- Second Sikh Presenter's Course held in New York
- Case Update: Coalition Aggressively Litigating Federal Kirpan Case
- Case Update: EEOC Issues Decision that New Jersey Employer Must Accommodate Sikh Beards and Long Hair
- Coalition Receives Award from North American South Asian Bar Association (NASABA)
- Coalition Files Amicus Brief to Protect Religious Land Use
- Coalition Participates in Homeland Security Meeting on Complaint Process
- Coalition Engages Top School Leadership in Elizabeth, NJ
- Welcome Summer Interns
- Asian American/Pacific Islanders in Philanthropy Invite Coalition to Speak
Coalition Launches 2nd Sikh Presenter's Course in New York
The Sikh Presenter's Course (Video) is a 3 day series of workshops designed to train Sikh community members on how to deliver Sikh Awareness Presentations. The Course workshops were led by Fred Polirer, an experienced facilitator in the field of public speaking, the Coalition's Education Director, and Director of Programs. The first Course was held in February of this year, and targeted Sikhs in the tri-state area. Due to the overwhelming response we received from the first Course, the Coalition decided to host another Course for Sikhs in New York, New Jersey, and Connecticut. 15 Sikhs were successfully trained from the 1st Course and 12 Sikhs were trained for the 2nd Course.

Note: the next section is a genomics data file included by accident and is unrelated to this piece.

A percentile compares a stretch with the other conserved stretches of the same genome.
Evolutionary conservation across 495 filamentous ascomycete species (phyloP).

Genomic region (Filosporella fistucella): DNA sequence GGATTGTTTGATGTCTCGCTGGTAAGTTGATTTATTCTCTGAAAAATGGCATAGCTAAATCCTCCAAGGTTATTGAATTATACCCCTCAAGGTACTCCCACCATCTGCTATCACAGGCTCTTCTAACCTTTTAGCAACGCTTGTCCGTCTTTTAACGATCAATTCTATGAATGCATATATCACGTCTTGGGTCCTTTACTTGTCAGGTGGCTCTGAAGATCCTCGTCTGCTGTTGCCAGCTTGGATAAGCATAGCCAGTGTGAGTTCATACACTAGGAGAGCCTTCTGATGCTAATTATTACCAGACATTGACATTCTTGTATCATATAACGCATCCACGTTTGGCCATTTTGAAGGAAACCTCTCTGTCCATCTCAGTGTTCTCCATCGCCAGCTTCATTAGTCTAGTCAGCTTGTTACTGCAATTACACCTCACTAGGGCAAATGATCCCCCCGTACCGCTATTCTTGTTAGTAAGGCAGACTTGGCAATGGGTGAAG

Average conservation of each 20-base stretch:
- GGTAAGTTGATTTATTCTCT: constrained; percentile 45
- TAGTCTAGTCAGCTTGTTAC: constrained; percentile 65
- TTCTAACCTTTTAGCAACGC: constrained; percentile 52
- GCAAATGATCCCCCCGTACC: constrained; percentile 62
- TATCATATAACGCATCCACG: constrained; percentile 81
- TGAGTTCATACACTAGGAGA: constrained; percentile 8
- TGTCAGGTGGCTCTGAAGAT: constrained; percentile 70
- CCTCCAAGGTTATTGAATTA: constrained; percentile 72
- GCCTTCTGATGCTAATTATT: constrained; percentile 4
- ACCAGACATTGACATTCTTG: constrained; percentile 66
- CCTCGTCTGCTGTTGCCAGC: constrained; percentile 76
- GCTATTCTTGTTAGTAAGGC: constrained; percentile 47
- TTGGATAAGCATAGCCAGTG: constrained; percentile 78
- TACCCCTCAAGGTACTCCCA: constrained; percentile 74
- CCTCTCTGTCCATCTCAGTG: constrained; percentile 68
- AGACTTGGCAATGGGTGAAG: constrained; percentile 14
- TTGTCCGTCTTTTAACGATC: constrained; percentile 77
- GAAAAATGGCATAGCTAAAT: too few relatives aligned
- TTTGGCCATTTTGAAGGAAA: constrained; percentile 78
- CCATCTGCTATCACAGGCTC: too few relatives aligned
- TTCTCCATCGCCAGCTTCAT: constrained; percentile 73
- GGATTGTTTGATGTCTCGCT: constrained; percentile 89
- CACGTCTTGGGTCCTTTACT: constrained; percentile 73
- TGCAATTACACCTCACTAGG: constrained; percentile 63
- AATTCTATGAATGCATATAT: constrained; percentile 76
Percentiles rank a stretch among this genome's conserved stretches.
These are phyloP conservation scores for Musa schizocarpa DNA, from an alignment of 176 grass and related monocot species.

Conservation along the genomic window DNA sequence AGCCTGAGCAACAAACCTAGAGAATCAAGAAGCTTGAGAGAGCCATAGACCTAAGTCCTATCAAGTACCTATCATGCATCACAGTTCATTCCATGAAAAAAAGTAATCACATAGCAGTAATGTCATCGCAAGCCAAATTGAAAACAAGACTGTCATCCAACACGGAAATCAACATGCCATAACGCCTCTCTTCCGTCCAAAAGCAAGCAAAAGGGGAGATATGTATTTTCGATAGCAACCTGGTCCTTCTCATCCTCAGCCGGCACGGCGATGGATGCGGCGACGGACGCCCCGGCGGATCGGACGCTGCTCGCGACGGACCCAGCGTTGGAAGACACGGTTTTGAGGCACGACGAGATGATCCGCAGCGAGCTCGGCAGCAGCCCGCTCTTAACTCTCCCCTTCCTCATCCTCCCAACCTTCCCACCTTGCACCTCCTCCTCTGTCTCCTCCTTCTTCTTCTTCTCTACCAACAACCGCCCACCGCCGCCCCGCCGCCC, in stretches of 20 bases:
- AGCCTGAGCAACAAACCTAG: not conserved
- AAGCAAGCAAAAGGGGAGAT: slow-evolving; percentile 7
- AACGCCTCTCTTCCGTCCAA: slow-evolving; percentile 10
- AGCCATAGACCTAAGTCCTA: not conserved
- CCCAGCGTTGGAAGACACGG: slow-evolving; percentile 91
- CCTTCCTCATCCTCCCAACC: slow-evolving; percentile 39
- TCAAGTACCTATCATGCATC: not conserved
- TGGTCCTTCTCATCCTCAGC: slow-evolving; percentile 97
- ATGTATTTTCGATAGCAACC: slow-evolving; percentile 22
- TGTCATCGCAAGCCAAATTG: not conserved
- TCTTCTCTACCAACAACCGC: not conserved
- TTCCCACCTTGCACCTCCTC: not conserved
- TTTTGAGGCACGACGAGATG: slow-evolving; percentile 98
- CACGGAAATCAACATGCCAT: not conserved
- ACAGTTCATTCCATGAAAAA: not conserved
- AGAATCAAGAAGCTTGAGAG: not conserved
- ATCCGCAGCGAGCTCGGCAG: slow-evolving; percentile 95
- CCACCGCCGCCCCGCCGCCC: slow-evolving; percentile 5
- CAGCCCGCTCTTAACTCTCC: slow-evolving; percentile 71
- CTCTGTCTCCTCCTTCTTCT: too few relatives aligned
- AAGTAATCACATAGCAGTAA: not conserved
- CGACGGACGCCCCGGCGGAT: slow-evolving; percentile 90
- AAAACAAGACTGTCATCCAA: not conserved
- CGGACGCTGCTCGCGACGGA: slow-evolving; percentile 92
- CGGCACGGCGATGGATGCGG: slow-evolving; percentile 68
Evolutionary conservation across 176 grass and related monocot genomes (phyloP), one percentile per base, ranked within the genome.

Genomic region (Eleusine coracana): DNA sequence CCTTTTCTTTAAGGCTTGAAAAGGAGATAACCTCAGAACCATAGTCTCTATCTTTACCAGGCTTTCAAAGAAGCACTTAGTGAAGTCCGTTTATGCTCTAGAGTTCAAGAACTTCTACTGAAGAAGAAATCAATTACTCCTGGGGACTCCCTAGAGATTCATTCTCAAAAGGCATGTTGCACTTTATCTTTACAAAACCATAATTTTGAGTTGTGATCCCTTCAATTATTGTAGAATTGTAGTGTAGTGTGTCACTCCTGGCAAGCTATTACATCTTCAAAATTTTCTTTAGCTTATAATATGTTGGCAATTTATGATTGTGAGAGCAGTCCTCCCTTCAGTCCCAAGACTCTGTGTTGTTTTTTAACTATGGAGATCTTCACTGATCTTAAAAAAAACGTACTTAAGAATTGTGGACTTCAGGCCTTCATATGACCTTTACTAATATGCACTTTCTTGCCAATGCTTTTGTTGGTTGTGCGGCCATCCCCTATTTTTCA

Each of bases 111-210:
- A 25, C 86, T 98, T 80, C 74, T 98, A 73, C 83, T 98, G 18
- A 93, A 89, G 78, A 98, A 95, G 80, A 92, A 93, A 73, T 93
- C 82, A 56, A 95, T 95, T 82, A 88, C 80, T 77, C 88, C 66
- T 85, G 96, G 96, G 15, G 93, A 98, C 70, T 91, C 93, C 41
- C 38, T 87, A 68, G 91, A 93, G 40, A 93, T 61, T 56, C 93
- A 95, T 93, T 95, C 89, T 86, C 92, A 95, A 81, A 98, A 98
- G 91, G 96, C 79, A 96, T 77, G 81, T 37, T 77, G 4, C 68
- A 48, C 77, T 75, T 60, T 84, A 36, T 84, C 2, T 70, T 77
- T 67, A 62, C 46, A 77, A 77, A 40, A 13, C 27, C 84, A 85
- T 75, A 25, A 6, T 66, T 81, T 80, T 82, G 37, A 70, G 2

Case Update: Coalition Aggressively Litigating Federal Kirpan Case
The Sikh Coalition continues to aggressively litigate a kirpan case against the federal government on behalf of Kawaljeet K. Tagore, who was fired from her job with the IRS after she took amrit and began wearing a kirpan.In the last two months, the legal team has taken seven depositions, defended the client's deposition, and filed and responded to dozens of requests for information from the defendants. The Coalition thanks Houston-based civil rights attorney Scott Newar and the Becket Fund for Religious Liberty for their partnership on this case.